Did you ever want to learn how to manually configure a new or used Cisco router to serve as a DHCP server? This tutorial will walk you through step by step.
- First, define the DHCP address pool:
Router(config)#ip dhcp pool POOLNAME
Router(dhcp-config)#network XXX.XXX.XXX.XXX YYY.YYY.YYY.YYY
where, XXX.XXX.XXX.XXX is the network address to be used by the DHCP pool YYY.YYY.YYY.YYY is the subnet mask for the network.
You can replace the subnet mask by a (/PREFIX) to provide the subnet mask.
- Configure the correct parameters to be sent to the client:
For the DNS server IP address:
For the IP address of the default gateway:
For the name of the domain of the network (if in a domain environment):
For the IP address of the NetBIOS name server:
Router(dhcp-config)#lease DAYS HOURS MINUTES
This is to define the lease time of the addresses given to the client. To make it infinite, instead use this command:
There are a large group of settings that you can configure to be sent to the clients, and I have only mentioned the most frequently used.
- Configure the IP addresses to be excluded from the IP Address pool. This is generally done in order to avoid conflicts caused by the DHCP with servers and printers. Remember to provide all servers and network printers with static IP addresses in the same range of the DHCP pool. And then exclude these addresses from the pool to avoid conflicts.
Router(config)#ip dhcp excluded-address XXX.XXX.XXX.XXX
Use the command above to excluded a single address. You can repeat it as much as you see fit for the IP addresses you want to exclude. Alternatively:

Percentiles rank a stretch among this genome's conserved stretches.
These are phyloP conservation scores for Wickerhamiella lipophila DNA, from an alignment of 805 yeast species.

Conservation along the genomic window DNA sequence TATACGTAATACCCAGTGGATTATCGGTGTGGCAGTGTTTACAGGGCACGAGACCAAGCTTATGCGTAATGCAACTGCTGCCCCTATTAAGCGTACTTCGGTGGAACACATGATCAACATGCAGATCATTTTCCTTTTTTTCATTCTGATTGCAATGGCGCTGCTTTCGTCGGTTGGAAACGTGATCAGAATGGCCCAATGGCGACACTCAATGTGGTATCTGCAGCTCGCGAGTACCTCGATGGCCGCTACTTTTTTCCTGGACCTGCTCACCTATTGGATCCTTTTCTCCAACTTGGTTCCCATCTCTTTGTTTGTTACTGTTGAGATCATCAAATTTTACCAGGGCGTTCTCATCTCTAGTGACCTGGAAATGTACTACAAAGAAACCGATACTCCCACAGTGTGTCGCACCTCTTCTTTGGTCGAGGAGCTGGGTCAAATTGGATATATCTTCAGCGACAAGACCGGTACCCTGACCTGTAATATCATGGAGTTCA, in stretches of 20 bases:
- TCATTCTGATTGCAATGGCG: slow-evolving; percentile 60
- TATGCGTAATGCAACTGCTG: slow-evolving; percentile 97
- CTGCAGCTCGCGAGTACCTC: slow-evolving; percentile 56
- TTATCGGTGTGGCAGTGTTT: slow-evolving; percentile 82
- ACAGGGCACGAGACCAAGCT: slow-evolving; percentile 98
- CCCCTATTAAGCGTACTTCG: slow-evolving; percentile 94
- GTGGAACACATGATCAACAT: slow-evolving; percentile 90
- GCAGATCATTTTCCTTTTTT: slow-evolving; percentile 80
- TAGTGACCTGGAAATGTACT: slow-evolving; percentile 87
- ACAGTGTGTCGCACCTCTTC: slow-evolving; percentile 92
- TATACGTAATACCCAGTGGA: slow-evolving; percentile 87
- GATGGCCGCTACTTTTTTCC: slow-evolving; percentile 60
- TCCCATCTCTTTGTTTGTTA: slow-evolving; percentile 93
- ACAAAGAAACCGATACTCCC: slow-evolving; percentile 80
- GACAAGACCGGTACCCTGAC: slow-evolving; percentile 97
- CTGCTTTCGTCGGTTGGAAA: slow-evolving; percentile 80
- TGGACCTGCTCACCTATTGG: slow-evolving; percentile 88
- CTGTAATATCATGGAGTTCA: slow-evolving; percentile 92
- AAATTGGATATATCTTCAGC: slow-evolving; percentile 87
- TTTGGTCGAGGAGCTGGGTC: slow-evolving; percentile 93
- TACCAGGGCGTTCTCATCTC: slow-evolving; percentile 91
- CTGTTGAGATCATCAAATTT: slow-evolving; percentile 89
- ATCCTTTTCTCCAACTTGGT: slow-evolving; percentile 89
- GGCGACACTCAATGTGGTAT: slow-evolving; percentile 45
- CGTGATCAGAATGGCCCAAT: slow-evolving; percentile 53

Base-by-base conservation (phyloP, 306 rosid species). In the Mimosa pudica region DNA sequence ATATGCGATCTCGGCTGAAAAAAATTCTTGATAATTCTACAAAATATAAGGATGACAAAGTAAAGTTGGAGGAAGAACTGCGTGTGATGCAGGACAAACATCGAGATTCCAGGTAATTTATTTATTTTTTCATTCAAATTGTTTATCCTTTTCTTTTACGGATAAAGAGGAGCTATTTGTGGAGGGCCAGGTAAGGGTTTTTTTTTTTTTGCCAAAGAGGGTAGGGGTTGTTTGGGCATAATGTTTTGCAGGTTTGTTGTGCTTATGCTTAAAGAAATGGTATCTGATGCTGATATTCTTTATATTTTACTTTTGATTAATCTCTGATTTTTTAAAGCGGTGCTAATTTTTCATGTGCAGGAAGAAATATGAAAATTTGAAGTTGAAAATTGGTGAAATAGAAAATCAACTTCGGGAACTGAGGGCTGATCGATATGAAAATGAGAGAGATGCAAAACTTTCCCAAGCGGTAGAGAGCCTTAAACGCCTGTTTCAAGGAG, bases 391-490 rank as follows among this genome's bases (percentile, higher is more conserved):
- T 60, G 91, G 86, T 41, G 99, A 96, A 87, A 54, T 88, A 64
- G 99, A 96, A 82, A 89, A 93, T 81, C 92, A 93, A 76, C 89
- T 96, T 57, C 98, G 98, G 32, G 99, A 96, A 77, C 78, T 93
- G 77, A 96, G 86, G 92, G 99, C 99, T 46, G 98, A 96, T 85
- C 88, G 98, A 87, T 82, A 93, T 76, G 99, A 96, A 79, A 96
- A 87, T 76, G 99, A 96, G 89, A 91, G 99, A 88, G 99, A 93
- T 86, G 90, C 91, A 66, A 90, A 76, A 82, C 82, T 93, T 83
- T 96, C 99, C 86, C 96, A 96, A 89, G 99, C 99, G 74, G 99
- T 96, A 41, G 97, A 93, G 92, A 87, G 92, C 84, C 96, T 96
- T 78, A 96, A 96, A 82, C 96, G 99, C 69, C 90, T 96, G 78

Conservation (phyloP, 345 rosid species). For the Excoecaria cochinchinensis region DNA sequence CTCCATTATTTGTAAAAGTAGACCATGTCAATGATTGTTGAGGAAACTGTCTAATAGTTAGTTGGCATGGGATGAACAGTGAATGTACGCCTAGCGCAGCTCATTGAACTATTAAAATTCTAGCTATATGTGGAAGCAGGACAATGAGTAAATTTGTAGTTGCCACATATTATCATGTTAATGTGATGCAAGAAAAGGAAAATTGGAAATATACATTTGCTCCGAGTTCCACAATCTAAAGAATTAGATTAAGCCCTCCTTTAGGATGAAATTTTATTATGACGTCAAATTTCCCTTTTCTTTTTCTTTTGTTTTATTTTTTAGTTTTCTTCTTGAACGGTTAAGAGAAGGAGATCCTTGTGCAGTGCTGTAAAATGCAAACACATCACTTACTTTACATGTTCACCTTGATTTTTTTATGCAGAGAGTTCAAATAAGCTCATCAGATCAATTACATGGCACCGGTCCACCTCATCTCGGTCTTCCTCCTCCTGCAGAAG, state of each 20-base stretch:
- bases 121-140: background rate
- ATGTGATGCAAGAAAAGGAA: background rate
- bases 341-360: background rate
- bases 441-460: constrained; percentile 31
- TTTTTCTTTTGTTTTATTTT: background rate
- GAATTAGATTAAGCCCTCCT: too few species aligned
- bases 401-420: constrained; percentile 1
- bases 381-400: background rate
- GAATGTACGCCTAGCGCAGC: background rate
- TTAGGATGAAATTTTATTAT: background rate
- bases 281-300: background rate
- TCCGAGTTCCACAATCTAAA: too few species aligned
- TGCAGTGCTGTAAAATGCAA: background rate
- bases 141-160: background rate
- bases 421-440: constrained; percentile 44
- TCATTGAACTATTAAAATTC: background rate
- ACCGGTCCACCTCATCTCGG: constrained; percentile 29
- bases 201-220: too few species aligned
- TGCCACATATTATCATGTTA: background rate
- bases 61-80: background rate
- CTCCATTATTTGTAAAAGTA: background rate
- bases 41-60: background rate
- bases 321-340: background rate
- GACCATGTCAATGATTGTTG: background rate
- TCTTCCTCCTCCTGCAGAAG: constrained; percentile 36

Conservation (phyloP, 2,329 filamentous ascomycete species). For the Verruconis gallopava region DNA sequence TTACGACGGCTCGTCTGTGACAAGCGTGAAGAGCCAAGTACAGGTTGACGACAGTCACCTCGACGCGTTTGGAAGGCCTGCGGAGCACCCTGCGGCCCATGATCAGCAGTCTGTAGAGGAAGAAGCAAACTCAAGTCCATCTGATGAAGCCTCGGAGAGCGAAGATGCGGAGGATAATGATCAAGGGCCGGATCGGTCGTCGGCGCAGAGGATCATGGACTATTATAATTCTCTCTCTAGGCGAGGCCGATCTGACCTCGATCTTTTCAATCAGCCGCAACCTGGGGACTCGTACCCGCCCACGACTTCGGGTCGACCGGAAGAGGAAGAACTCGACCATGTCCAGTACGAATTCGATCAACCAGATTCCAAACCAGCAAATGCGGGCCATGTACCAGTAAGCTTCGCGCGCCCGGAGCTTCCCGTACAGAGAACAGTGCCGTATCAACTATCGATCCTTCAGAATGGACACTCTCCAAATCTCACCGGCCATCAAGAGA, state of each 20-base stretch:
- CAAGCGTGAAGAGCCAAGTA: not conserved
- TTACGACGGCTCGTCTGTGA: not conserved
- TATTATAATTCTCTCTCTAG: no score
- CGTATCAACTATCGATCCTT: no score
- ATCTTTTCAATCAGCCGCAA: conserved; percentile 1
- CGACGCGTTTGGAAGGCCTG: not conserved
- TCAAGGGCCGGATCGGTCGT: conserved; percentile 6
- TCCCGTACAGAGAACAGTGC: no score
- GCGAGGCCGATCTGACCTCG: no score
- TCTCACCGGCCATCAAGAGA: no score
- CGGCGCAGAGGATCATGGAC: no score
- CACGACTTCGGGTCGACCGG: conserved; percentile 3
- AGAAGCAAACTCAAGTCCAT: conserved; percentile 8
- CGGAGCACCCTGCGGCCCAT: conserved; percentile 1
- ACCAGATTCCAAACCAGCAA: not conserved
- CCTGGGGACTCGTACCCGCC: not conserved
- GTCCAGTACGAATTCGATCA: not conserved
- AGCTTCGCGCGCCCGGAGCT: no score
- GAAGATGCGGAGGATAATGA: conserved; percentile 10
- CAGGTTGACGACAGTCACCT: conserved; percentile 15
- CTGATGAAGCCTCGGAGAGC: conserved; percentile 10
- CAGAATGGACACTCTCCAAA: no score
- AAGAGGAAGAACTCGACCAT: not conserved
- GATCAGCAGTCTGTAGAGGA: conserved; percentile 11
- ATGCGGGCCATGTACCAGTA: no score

Router(config)#ip dhcp excluded-address YYY.YYY.YYY.YYY ZZZ.ZZZ.ZZZ.ZZZ
YYY.YYY.YYY.YYY is the start of the range to be excluded from the pool
ZZZ.ZZZ.ZZZ.ZZZ is the end of the range
This way you can exclude a range or ranges of IP addresses and reserve them for static addresses use.
- Enable the DHCP service in the router:
To disable it, type:
Router(config)#no service dhcp
Usually the DHCP service is enabled by default on your router.
- Use the following commands to check the DHCP operation on the router:
Router#show ip dhcp binding
This command shows the current bindings of addresses given to clients:
Router#show ip dhcp server statistics
This command show the DHCP server statistics:
Router#debug ip dhcp server
This debug command is used to troubleshoot DHCP issues.
- If you have a DHCP server besides the router, and want the router to forward DHCP requests from a certain LAN (local area network) to the DHCP server lying outside that LAN, go to the Ethernet interface that does not have the DHCP server and type the following command:
Router(config-if)#ip helper-address XXX.XXX.XXX.XXX
where XXX.XXX.XXX.XXX is the IP address of the server laying outside this LAN.
- You can create a DHCP database agent that stores the DHCP binding database. A DHCP database agent can be any host. For example, an FTP, TFTP, or RCP server that stores the DHCP bindings database counts. You can configure multiple DHCP database agents and you can configure the interval between database updates and transfers for each agent. To configure a database agent and database agent parameters, use the following command in global configuration mode:
Router(config)#ip dhcp database url [timeout seconds | write-delay seconds]
Here is an example url:
ftp://user:password @ 192.168.0.18/router-dhcp (remove the spaces before implementing)
If you choose not to configure a DHCP database agent, disable the recording of DHCP address conflicts on the DHCP server. To disable DHCP address conflict logging, use the following command in global configuration mode:
Router(config)#no ip dhcp conflict logging
- The DHCP service utilizes port 67 and 68. Remember to open these ports in the event that you are using a firewall to block specific ports.
- To clear DHCP server variables, use the following commands as needed:
Router#clear ip dhcp binding *
If you want to clear a certain binding not all of them, replace the * in the previous command with the IP address to be cleared.
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